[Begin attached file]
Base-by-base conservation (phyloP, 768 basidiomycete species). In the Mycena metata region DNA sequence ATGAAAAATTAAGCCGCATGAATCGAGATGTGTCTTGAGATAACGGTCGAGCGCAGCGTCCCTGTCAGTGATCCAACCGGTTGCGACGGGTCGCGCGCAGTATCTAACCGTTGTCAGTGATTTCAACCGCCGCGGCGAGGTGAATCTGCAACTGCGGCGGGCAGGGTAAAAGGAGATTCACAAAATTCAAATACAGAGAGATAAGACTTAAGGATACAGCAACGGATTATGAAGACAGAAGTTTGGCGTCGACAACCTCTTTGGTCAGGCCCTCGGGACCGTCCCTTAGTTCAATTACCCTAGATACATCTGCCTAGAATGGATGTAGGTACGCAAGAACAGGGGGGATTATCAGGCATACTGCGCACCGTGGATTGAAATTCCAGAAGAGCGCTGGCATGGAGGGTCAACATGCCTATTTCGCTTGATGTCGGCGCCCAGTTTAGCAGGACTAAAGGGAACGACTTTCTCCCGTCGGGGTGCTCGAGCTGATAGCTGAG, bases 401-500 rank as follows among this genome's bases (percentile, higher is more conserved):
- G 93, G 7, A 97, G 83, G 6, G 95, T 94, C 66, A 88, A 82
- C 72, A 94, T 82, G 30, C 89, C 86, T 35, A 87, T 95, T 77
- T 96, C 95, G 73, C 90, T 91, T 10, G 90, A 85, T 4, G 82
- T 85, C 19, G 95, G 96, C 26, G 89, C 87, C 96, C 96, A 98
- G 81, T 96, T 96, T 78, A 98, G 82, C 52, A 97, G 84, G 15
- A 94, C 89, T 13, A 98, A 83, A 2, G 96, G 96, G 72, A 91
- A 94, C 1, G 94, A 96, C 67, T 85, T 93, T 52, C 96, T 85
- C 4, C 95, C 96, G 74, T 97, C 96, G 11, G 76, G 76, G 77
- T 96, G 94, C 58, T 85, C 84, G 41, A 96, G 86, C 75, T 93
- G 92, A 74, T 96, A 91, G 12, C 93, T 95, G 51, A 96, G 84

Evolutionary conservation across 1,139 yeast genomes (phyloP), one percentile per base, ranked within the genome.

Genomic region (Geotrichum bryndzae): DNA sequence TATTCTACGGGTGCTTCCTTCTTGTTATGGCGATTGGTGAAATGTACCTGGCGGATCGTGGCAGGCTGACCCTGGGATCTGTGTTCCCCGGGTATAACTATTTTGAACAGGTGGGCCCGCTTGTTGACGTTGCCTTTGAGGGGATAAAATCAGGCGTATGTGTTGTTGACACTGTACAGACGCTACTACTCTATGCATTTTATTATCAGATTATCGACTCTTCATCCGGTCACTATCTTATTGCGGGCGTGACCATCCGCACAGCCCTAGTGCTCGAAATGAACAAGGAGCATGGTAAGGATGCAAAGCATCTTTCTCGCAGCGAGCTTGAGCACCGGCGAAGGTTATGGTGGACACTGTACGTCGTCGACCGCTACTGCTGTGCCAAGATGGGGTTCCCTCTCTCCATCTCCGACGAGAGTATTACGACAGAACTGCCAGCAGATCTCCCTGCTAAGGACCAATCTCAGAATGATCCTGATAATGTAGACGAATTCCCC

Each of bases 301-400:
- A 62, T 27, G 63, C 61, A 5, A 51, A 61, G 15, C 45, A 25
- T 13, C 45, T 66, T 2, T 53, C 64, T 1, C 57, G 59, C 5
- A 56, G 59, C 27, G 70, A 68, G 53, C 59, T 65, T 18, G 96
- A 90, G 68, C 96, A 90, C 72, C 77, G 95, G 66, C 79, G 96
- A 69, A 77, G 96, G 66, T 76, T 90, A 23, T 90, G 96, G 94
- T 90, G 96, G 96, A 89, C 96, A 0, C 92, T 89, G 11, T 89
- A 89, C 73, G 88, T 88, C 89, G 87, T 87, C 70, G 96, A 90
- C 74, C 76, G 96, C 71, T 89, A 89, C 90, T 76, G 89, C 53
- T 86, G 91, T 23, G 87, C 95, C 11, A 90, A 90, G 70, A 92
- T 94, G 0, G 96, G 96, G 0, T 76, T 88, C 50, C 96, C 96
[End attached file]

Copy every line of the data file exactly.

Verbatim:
Base-by-base conservation (phyloP, 768 basidiomycete species). In the Mycena metata region DNA sequence ATGAAAAATTAAGCCGCATGAATCGAGATGTGTCTTGAGATAACGGTCGAGCGCAGCGTCCCTGTCAGTGATCCAACCGGTTGCGACGGGTCGCGCGCAGTATCTAACCGTTGTCAGTGATTTCAACCGCCGCGGCGAGGTGAATCTGCAACTGCGGCGGGCAGGGTAAAAGGAGATTCACAAAATTCAAATACAGAGAGATAAGACTTAAGGATACAGCAACGGATTATGAAGACAGAAGTTTGGCGTCGACAACCTCTTTGGTCAGGCCCTCGGGACCGTCCCTTAGTTCAATTACCCTAGATACATCTGCCTAGAATGGATGTAGGTACGCAAGAACAGGGGGGATTATCAGGCATACTGCGCACCGTGGATTGAAATTCCAGAAGAGCGCTGGCATGGAGGGTCAACATGCCTATTTCGCTTGATGTCGGCGCCCAGTTTAGCAGGACTAAAGGGAACGACTTTCTCCCGTCGGGGTGCTCGAGCTGATAGCTGAG, bases 401-500 rank as follows among this genome's bases (percentile, higher is more conserved):
- G 93, G 7, A 97, G 83, G 6, G 95, T 94, C 66, A 88, A 82
- C 72, A 94, T 82, G 30, C 89, C 86, T 35, A 87, T 95, T 77
- T 96, C 95, G 73, C 90, T 91, T 10, G 90, A 85, T 4, G 82
- T 85, C 19, G 95, G 96, C 26, G 89, C 87, C 96, C 96, A 98
- G 81, T 96, T 96, T 78, A 98, G 82, C 52, A 97, G 84, G 15
- A 94, C 89, T 13, A 98, A 83, A 2, G 96, G 96, G 72, A 91
- A 94, C 1, G 94, A 96, C 67, T 85, T 93, T 52, C 96, T 85
- C 4, C 95, C 96, G 74, T 97, C 96, G 11, G 76, G 76, G 77
- T 96, G 94, C 58, T 85, C 84, G 41, A 96, G 86, C 75, T 93
- G 92, A 74, T 96, A 91, G 12, C 93, T 95, G 51, A 96, G 84

Evolutionary conservation across 1,139 yeast genomes (phyloP), one percentile per base, ranked within the genome.

Genomic region (Geotrichum bryndzae): DNA sequence TATTCTACGGGTGCTTCCTTCTTGTTATGGCGATTGGTGAAATGTACCTGGCGGATCGTGGCAGGCTGACCCTGGGATCTGTGTTCCCCGGGTATAACTATTTTGAACAGGTGGGCCCGCTTGTTGACGTTGCCTTTGAGGGGATAAAATCAGGCGTATGTGTTGTTGACACTGTACAGACGCTACTACTCTATGCATTTTATTATCAGATTATCGACTCTTCATCCGGTCACTATCTTATTGCGGGCGTGACCATCCGCACAGCCCTAGTGCTCGAAATGAACAAGGAGCATGGTAAGGATGCAAAGCATCTTTCTCGCAGCGAGCTTGAGCACCGGCGAAGGTTATGGTGGACACTGTACGTCGTCGACCGCTACTGCTGTGCCAAGATGGGGTTCCCTCTCTCCATCTCCGACGAGAGTATTACGACAGAACTGCCAGCAGATCTCCCTGCTAAGGACCAATCTCAGAATGATCCTGATAATGTAGACGAATTCCCC

Each of bases 301-400:
- A 62, T 27, G 63, C 61, A 5, A 51, A 61, G 15, C 45, A 25
- T 13, C 45, T 66, T 2, T 53, C 64, T 1, C 57, G 59, C 5
- A 56, G 59, C 27, G 70, A 68, G 53, C 59, T 65, T 18, G 96
- A 90, G 68, C 96, A 90, C 72, C 77, G 95, G 66, C 79, G 96
- A 69, A 77, G 96, G 66, T 76, T 90, A 23, T 90, G 96, G 94
- T 90, G 96, G 96, A 89, C 96, A 0, C 92, T 89, G 11, T 89
- A 89, C 73, G 88, T 88, C 89, G 87, T 87, C 70, G 96, A 90
- C 74, C 76, G 96, C 71, T 89, A 89, C 90, T 76, G 89, C 53
- T 86, G 91, T 23, G 87, C 95, C 11, A 90, A 90, G 70, A 92
- T 94, G 0, G 96, G 96, G 0, T 76, T 88, C 50, C 96, C 96